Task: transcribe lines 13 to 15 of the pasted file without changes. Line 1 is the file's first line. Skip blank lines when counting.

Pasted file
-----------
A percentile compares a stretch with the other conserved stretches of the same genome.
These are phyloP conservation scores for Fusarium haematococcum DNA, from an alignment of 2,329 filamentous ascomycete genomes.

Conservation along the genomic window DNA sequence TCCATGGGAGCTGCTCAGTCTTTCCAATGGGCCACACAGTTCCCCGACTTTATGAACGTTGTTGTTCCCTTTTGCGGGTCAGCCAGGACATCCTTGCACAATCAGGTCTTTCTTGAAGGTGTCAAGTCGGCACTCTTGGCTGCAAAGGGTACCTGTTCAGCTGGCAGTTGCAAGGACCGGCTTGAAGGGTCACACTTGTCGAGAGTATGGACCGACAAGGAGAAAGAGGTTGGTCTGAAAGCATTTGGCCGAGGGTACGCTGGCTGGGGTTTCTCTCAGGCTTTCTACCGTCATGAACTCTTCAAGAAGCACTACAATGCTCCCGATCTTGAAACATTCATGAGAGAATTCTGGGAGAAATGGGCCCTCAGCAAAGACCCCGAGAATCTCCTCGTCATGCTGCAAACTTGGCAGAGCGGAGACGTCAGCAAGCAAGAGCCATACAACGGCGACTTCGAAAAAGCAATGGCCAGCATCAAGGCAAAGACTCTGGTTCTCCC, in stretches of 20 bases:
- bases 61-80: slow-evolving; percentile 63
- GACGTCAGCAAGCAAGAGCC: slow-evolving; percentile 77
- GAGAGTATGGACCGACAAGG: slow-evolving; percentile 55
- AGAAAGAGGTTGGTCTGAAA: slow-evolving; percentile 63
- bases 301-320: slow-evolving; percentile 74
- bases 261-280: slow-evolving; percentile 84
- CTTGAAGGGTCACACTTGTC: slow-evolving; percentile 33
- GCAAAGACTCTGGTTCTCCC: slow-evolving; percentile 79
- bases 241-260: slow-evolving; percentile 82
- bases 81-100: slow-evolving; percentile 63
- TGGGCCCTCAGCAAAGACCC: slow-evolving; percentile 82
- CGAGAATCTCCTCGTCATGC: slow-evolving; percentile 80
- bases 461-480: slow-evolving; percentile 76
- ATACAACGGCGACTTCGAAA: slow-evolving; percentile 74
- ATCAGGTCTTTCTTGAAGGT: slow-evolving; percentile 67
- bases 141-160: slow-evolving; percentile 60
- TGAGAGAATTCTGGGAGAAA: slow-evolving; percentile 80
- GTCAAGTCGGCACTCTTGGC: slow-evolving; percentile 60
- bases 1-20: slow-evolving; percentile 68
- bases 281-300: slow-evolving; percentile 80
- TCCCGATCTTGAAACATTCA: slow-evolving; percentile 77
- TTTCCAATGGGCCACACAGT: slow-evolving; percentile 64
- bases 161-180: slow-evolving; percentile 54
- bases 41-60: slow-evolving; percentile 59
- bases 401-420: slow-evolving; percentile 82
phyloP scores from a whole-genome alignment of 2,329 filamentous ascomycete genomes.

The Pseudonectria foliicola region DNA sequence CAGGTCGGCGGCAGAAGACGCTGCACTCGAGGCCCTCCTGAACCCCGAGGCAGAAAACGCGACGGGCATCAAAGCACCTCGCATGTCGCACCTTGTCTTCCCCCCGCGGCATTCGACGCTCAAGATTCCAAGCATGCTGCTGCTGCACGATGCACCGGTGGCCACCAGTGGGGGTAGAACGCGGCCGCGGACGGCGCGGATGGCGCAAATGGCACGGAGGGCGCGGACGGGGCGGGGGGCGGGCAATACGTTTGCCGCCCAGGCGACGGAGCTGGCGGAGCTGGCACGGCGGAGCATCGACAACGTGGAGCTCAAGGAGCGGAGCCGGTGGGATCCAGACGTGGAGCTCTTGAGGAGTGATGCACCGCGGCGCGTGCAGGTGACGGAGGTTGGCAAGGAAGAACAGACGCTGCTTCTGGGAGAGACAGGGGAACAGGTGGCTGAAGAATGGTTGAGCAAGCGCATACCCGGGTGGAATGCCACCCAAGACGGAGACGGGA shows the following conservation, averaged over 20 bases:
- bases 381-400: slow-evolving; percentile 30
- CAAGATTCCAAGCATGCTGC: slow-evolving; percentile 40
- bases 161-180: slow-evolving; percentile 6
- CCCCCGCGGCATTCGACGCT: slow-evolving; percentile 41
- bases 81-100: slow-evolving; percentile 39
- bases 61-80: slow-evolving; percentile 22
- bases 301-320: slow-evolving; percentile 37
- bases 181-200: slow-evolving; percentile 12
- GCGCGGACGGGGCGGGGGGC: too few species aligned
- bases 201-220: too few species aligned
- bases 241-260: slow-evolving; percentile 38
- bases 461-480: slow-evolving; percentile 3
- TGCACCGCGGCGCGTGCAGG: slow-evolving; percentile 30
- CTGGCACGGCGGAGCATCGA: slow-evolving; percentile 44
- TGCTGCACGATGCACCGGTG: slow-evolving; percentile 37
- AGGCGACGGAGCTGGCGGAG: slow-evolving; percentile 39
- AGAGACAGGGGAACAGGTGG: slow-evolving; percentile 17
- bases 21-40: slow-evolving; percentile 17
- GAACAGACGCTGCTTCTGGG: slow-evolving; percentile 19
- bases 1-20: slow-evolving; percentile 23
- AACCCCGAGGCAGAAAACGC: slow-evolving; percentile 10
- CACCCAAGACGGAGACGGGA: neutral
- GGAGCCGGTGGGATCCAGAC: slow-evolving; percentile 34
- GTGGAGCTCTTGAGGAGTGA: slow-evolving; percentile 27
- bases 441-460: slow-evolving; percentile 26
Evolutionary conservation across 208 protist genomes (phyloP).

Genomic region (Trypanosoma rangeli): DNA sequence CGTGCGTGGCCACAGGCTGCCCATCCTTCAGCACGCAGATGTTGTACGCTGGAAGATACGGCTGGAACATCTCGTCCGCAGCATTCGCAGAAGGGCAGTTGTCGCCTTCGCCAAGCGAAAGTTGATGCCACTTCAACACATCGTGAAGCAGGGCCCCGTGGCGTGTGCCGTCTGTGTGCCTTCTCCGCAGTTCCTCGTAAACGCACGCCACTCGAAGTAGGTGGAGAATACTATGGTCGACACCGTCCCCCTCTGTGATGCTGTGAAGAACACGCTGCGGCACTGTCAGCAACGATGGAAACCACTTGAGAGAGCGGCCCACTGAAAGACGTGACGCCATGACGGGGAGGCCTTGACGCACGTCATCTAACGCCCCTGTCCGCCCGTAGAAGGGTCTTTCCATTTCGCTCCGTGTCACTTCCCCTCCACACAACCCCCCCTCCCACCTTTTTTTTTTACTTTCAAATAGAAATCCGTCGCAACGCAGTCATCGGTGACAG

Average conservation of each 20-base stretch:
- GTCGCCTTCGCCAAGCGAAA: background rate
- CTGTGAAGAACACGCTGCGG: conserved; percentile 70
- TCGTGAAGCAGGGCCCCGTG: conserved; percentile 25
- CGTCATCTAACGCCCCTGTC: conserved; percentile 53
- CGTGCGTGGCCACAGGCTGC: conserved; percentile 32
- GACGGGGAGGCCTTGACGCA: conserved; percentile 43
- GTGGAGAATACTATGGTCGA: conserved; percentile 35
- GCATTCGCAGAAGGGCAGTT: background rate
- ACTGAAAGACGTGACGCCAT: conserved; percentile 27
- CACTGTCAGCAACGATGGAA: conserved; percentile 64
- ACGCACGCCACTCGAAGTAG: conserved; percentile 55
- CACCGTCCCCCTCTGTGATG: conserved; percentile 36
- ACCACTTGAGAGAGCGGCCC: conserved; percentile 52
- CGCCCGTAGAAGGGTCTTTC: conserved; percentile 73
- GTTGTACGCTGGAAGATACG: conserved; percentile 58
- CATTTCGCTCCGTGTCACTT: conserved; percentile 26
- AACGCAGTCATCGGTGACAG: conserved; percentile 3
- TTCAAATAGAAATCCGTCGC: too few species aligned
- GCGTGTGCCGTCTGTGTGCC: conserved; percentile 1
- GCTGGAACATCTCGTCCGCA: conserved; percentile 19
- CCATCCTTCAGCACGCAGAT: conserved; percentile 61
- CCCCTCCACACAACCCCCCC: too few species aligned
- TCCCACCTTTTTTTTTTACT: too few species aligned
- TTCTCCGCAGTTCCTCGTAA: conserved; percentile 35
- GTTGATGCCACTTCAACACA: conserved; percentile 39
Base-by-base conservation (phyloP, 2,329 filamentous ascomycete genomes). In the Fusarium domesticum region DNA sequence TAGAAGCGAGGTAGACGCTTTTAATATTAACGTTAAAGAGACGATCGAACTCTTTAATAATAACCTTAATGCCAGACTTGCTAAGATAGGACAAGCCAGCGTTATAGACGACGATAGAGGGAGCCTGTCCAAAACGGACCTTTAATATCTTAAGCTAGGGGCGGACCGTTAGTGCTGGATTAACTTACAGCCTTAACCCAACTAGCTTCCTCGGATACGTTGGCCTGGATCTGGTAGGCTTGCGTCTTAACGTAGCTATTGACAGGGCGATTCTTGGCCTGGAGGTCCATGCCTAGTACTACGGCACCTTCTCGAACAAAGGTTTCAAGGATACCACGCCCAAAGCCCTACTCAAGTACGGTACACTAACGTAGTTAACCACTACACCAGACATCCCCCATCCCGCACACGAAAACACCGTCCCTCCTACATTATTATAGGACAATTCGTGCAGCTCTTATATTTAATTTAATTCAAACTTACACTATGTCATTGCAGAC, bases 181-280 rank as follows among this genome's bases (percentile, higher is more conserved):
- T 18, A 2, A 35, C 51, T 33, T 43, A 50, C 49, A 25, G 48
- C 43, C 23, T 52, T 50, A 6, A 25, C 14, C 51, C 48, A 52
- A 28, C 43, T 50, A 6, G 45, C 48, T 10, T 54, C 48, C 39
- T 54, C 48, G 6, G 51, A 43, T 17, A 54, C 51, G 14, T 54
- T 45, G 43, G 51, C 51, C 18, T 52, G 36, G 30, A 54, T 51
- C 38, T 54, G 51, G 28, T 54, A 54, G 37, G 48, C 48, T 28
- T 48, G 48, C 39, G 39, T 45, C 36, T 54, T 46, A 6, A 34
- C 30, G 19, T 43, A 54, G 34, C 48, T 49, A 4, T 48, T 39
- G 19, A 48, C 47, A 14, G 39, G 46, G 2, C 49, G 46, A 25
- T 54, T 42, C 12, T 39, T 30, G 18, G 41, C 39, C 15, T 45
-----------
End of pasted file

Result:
- bases 81-100: slow-evolving; percentile 63
- TGGGCCCTCAGCAAAGACCC: slow-evolving; percentile 82
- CGAGAATCTCCTCGTCATGC: slow-evolving; percentile 80